As a senator from Delaware for 36 years, Joe Biden was a leading architect of domestic policy on some of the most pressing issues facing the country. Then-Senator Biden served as chairman or ranking member of the Senate Judiciary Committee for 17 years, and was a preeminent voice on criminal justice issues, including authoring both the landmark 1994 Crime Act and the Violence Against Women Act. Biden has worked relentlessly since the passage of the Violence Against Women Act in 1994 to change the culture around domestic violence and sexual assault, and to protect and strengthen victims’ rights.
As the 47th vice president of the United States, Biden oversaw the implementation of the American Recovery and Reinvestment Act, which was integral to rescuing the economy from the brink of another Great Depression. The Recovery Act added 2 million jobs to the economy and made an unprecedented investment in America’s infrastructure. According to the nonpartisan Government Accountability Office, under former Vice President Biden’s oversight, more than $800 billion dollars were injected into the economy with less than two tenths of one percent waste, fraud or abuse – making it one of the most efficient government programs in history.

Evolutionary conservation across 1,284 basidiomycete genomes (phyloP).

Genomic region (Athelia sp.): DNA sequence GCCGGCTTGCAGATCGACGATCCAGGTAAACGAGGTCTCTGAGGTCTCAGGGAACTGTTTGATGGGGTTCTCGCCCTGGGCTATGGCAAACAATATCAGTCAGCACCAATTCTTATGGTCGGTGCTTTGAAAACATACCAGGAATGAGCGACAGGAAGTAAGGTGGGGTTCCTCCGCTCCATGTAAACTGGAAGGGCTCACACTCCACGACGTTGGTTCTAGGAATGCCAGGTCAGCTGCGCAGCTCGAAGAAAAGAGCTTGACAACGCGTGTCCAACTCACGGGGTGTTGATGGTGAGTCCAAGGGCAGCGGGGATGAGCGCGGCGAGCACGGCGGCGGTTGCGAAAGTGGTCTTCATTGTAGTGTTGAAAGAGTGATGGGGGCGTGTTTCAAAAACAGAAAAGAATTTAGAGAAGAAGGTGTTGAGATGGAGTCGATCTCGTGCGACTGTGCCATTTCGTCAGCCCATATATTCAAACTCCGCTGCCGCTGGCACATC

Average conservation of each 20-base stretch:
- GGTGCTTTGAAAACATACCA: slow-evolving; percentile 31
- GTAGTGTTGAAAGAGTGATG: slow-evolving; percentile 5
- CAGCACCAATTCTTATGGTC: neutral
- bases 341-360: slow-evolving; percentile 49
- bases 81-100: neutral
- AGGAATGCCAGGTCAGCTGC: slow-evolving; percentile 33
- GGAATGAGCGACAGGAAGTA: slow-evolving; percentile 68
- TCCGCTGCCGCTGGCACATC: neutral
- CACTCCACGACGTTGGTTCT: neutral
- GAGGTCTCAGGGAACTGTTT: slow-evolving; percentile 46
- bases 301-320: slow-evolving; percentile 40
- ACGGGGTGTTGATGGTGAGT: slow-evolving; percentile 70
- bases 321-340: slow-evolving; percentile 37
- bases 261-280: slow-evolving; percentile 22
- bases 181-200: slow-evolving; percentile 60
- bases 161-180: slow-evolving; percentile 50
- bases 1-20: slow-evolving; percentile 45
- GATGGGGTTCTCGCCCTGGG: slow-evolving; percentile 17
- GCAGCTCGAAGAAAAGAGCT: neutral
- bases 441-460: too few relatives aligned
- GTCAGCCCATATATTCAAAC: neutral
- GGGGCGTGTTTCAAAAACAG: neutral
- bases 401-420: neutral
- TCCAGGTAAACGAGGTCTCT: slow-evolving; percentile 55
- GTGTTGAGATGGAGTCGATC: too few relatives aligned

As vice president, Biden also chaired the Middle-Class Task Force, an administration-wide effort to improve the everyday lives and livelihoods of working men and women and oversaw the administration’s Skills Initiative to improve federal workforce training programs. He authored “Ready to Work: Job-Driven Training and American Opportunity,” a report to the president on how best to ensure American workers are trained for the jobs of the 21st century. Biden also led the administration’s efforts to implement meaningful reforms to reduce gun violence in this country, which resulted in federal actions aimed at strengthening the background check system and addressing mental health issues linked to gun violence, among others.
In January 2017, President Obama awarded Biden the Presidential Medal of Freedom, with Distinction — the highest civilian honor in the U.S.